Dell_Direct - GRADUATE SCHOOL OF BUSINESS STANFORD UNIVERSITY CASE NUMBER EC-17 NOVEMBER 2000 DELL DIRECT In 1995 a manager from a leading Japanese

Dell_Direct - GRADUATE SCHOOL OF BUSINESS STANFORD...

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Haim Mendelson prepared this case as the basis for class discussion rather than to illustrate either effective or ineffective handling of an administrative situation. Copyright © 2000 by Haim Mendelson. All rights reserved. To order copies or request permission to reproduce materials, email the Case Writing Office at: [email protected] or write: Case Writing Office, Stanford Graduate School of Business, 518 Memorial Way, Stanford University, Stanford, CA 94305-5015. Version: (A) 11/01/00 G RADUATE S CHOOL OF B USINESS S TANFORD U NIVERSITY C ASE N UMBER : EC-17 N OVEMBER 2000 D ELL D IRECT In 1995, a manager from a leading Japanese computer company was recounting his company’s plans to conquer the US Personal Computer (PC) market: “We have a strong brand name in consumer electronics, and what’s most important, we build many of the components that are needed in the PC ourselves: monitors, audio equipment, CD-ROM, DRAM, and so on. This will give us a tremendous advantage over American competitors, who have to buy everything outside” [1]. Several years later, it looks like the competitive weapon of this and other Japanese electronics giants had misfired. Hitachi, Sony and Fujitsu have spent vast resources trying to crack the US PC market, but had only captured a marginal share—and they had lost money doing it. At the same time, Texas-based Dell Computer Corporation, founded by 19-year-old Michael Dell in a university dormitory room, was growing rapidly, sustaining a much larger portion of the PC market than all Japanese vendors combined. And while the Japanese PC manufacturers were unable to earn any money in the US market, Dell, which produces no PC components, was highly profitable, grew by more than 50% each year over the 1995-1998 period, and saw its stock grow about 30,000% in a decade (see Exhibit 1 for Dell financial summary). Dell does not manufacture any components, but it can produce custom-built PCs in a matter of hours. How does Dell do it? Why did it succeed where the Japanese PC manufacturers floundered along with the rest of the PC industry? How does Dell use the Internet to achieve competitive advantage? I. D ELL B ACKGROUND The Personal Computer In 1976, Stephen Wozniak and Steve Jobs sold their worldly possessions (a programmable calculator and a Volkswagen) so they could start Apple Computer, a manufacturer of Personal Computers (PCs). The Apple PC became popular with the invention of VisiCalc, a spreadsheet program that made inroads in corporations. By 1980, IBM realized that the PC business was rapidly developing, and decided that it must ship its own PC within a year. To meet this challenge, IBM opted for an open architecture, using off-the-shelf components and software that were purchased from outside vendors like Intel (the 8088 microprocessor), Microsoft (the DOS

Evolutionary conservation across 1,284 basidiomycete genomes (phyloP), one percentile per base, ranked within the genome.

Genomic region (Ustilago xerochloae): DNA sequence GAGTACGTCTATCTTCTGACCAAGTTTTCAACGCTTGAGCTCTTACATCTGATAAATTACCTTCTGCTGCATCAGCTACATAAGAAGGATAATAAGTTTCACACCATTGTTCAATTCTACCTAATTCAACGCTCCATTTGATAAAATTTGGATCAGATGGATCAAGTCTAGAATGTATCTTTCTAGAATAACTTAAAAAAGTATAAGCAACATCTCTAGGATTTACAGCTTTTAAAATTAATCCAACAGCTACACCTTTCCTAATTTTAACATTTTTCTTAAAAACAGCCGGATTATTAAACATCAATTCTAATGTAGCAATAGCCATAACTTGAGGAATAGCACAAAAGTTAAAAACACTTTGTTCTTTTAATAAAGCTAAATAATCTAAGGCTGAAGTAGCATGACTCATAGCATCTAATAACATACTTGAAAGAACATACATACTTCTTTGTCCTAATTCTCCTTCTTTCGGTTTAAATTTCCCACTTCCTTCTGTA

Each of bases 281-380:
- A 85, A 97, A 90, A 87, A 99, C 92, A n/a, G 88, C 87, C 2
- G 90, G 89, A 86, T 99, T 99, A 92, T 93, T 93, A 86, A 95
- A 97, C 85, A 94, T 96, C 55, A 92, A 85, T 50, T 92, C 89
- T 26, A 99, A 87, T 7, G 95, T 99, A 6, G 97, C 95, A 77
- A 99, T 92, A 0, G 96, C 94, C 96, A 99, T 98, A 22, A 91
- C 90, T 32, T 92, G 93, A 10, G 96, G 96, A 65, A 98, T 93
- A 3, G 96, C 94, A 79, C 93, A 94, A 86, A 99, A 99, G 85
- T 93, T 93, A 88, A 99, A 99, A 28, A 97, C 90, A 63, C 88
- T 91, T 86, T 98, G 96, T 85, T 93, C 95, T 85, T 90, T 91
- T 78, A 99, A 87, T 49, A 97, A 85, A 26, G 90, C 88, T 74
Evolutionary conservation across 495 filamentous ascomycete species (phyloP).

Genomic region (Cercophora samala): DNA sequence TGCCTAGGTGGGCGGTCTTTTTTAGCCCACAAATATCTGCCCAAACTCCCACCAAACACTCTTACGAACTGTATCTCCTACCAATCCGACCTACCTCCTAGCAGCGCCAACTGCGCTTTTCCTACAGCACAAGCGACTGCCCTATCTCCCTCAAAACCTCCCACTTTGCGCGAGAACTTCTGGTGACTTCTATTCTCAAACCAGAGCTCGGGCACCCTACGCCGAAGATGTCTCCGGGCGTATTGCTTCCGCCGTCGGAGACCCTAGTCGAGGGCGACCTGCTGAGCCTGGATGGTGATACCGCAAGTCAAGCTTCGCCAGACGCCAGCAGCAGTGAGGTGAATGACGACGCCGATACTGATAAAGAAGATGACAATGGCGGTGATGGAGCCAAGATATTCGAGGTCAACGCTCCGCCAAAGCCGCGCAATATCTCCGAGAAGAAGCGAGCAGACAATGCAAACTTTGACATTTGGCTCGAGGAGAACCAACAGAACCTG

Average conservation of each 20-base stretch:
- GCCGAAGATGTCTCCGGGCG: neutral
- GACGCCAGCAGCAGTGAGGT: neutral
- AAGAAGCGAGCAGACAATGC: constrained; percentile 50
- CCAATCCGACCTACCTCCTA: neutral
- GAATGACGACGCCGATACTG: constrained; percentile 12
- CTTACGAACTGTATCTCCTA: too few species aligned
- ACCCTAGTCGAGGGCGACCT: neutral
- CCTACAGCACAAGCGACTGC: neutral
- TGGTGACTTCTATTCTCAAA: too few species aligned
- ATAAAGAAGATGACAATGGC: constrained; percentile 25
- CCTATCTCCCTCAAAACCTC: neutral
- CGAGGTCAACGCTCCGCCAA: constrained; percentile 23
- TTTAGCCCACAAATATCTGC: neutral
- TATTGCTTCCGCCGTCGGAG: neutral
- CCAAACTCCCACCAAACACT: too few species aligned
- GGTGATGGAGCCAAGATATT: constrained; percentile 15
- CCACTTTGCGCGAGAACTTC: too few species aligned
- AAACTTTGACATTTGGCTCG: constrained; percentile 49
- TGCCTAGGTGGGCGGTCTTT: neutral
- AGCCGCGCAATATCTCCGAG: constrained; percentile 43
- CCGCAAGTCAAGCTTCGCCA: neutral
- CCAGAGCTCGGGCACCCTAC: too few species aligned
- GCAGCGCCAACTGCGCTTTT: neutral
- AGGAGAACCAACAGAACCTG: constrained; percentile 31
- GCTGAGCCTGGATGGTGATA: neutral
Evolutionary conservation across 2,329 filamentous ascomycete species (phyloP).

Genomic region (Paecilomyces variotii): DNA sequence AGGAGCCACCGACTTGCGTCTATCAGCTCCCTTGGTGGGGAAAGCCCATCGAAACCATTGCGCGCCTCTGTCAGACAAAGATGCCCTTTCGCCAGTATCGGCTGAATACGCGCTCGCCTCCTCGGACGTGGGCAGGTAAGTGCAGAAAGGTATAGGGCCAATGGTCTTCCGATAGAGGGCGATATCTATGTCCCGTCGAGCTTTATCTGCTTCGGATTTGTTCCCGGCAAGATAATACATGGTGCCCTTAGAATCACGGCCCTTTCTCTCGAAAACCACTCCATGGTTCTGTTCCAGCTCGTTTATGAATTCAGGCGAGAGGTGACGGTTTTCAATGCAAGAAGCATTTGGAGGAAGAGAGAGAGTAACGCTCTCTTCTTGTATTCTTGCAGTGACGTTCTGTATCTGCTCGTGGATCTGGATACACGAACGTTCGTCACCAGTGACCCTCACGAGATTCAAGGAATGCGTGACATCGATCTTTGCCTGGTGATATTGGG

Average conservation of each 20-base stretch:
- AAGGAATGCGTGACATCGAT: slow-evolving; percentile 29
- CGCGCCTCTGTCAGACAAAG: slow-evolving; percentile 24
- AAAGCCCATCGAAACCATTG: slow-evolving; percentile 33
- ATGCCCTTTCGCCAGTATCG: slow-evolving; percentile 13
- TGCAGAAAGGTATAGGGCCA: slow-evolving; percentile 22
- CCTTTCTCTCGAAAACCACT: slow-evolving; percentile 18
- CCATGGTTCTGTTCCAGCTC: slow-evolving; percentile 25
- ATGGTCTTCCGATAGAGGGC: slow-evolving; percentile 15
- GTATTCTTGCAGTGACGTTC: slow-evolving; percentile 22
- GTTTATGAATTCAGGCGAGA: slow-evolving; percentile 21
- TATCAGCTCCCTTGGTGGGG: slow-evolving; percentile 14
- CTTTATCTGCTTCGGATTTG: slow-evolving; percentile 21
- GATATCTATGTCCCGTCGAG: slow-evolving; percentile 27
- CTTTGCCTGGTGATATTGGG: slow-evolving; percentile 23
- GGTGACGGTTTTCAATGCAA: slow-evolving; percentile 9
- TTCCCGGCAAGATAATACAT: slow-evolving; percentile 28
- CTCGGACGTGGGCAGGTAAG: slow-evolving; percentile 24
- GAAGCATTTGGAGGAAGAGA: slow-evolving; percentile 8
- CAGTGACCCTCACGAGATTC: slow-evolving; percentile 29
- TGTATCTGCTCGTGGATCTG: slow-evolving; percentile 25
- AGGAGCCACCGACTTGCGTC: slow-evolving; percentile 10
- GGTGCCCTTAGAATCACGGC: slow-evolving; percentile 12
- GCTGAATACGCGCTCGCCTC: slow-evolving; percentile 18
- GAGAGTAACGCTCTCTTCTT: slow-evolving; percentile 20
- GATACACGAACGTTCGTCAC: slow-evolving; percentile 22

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Dell Direct EC-17 p.2 operating system) and Tandon (the disk drive). Moreover, IBM went beyond its own sales organization and used computer retailers like Computerland and Sears Business Centers to sell the IBM PC. The result was that the IBM PC met its one-year, August, 1981 deadline
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